Ethylene Biosynthesis Pathway: Part 01
The first step to identify biosynthetic pathway for any chemical or hormone is to find out presursors or metabolic intermediates. Ethylene is not any exception on that case. This mysterious two carbon gaseous hormone has precursors nad probably has metabolic intermediates. Around 1960s, different research group was trying to identify precursors or metabolic intermediates of ethylene. Presursor identification for ethylene was not. It had two major issues.
- Ethylene is not produced from cell free homogenization mixture. So, whatever anyone wants to do, they have to apply any chemical on tissue level and measure the conversion of that chemical into ethylene.
- Ethylene is a simple two carbon component. As a result, a wide range of chemical treatment increase the production of ethylene. It had been misleaded scientists. For example, initially linolenic acid, ethanol, fumaric acid, acetic acid, glucose, sucrose, organic acids, propanal, b-alanine, acrylic acid, and methionine were proposed as presursors.
One of the early publication of Lieberman and Mapson showed that linolenic acid is converted to ethylene in presence of a metal catalyst. This work had been published in Nature, 1964. More precisely, they showed that peroxidized linolenic acid is converted to ethane, ethylene and other hydrocarbons in presence of copper ion and ascorbic acid. According to me, it's one of the most important papers of ethylene history. But, its citation till today doesn't reflect it. In last 52 years, it got only 153 citations!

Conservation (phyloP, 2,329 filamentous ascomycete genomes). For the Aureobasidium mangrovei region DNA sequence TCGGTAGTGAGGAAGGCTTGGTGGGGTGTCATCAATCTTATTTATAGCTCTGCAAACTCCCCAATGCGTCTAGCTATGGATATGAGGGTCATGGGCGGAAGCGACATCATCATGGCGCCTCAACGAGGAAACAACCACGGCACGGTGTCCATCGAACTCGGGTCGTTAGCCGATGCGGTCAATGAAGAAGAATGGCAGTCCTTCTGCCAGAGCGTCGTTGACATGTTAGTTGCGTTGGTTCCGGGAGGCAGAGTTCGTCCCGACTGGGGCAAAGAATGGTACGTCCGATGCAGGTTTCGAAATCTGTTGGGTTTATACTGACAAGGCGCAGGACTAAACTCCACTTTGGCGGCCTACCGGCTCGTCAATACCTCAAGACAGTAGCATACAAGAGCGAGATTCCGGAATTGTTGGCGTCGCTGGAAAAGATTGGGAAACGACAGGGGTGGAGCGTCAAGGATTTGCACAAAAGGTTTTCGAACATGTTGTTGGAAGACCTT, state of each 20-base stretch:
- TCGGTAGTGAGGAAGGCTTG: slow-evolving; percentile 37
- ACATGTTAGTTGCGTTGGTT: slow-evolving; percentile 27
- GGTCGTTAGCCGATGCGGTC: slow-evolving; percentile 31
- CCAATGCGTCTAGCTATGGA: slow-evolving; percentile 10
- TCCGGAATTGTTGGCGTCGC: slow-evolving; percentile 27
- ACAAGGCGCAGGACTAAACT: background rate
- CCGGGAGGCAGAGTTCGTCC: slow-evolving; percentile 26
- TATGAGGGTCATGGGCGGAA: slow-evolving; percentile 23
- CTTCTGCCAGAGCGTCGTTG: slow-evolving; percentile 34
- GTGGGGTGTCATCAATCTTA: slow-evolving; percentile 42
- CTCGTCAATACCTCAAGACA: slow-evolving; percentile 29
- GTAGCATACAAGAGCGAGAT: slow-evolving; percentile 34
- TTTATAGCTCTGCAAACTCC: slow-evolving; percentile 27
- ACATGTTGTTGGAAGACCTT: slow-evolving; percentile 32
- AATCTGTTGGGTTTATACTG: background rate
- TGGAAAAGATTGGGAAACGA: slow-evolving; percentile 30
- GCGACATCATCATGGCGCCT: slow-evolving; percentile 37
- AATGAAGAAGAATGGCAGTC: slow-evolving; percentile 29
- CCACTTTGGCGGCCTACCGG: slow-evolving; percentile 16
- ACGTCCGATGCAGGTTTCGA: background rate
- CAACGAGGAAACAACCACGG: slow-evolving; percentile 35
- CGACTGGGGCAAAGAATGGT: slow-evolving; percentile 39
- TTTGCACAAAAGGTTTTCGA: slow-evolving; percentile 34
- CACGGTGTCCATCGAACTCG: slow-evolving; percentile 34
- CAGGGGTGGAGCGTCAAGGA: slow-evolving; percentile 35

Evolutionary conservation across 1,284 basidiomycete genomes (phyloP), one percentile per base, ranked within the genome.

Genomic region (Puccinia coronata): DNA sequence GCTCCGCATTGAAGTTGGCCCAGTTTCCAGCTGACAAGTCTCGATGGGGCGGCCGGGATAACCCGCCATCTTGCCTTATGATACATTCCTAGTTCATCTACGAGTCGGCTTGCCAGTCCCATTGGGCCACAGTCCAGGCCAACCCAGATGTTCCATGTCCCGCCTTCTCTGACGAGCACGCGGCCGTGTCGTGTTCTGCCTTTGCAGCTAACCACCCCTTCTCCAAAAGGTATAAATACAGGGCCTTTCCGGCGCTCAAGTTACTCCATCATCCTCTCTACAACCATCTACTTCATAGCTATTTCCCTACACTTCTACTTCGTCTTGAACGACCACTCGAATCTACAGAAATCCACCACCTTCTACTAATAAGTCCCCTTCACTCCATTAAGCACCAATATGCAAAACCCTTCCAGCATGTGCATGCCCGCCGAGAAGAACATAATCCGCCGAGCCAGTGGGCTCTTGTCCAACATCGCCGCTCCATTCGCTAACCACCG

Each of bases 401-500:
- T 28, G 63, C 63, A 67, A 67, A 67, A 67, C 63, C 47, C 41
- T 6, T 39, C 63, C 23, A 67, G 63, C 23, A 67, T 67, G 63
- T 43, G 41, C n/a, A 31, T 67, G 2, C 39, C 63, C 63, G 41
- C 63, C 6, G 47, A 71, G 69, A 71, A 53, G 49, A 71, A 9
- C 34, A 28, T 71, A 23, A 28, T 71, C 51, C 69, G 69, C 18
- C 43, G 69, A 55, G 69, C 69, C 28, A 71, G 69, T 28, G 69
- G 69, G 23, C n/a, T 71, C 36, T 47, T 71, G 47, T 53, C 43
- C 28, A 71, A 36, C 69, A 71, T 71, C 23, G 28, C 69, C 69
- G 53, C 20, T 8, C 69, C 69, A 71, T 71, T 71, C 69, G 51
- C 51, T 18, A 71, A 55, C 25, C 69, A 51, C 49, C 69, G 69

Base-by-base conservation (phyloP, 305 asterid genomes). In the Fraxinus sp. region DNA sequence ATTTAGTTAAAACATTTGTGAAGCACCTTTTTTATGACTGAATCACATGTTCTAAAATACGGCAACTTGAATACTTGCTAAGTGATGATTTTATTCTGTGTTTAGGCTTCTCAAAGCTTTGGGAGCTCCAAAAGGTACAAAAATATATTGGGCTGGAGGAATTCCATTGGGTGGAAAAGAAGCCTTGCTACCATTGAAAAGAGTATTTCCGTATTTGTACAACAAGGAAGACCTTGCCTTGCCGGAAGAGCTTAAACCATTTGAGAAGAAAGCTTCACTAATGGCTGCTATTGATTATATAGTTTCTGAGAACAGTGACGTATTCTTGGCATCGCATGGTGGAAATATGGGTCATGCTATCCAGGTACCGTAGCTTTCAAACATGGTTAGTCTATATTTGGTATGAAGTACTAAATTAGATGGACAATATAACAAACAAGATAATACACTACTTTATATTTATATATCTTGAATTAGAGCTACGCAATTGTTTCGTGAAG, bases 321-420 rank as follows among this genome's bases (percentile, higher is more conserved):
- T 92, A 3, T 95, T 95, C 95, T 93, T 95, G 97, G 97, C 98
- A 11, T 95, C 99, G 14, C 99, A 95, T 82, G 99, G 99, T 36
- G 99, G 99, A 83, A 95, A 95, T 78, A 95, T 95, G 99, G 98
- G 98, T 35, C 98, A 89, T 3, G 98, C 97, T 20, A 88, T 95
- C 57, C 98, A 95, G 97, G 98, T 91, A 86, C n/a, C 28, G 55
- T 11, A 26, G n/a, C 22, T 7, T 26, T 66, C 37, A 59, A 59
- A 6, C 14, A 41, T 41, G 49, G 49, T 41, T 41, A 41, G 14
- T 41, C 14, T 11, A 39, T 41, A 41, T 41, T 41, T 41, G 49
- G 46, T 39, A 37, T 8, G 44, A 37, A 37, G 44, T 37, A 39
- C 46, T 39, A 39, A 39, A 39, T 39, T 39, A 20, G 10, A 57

We all know that oxidation reaction provides free radical. So, Lieberman and Kunishi asked next basic question. Does free radicle effect ethylene production or not? Methionine is a popular metal scavenger. They used methionine and though that it will reduce ethylene production. But, they were surprised that it increases ethylene production. Then they had started to think methionine as major precursors and to prove that they did more experiments. Those works are published in Biochem. Journal, 1965.
The above picture showed that methionine as a precursor in presence of copper ion and ascorbate produces maximum amount of ethylene. It had been established methionine as precursor of ethylene. The next idea was to detect which two carbons are eventually coming for ethylene. In biochemical assay, least common molecule is usually radio labeled for detection. They used isotope labeled methionine and found that C3 and C4 carbons of methionine are backbone of ehylene.
This Biochem. Journal, 1965 paper (unfortunately 148 citations so far!) gave us two solid information about ethylene biosythesis.
- Methionine is the precursor for ethylene biosynthesis.
- C3 and C4 of methionine contribute two carbons of ethylene.
Apart of their story about methionine as precursor of ethylene, Frederick Abeles and Bernard Rubinstein at the US Army Biological Laboratories revealed that addition of ﬂavin mononucleotide to pea extracts led to ethylene production. Soon after, Shang Fa Yang and colleagues at the University of California-Davis showed that methionine was indeed the substrate for this reaction. Both stream of studies were pointing to methionine as the ethylene precursor molecule.
You will find these two classic papers on the following link below:
Here we go. It's totally fun to know about such a important hormone, ethylene, through choronologically. Be with me for following post, comment, argue and enrich ourselves through discussions.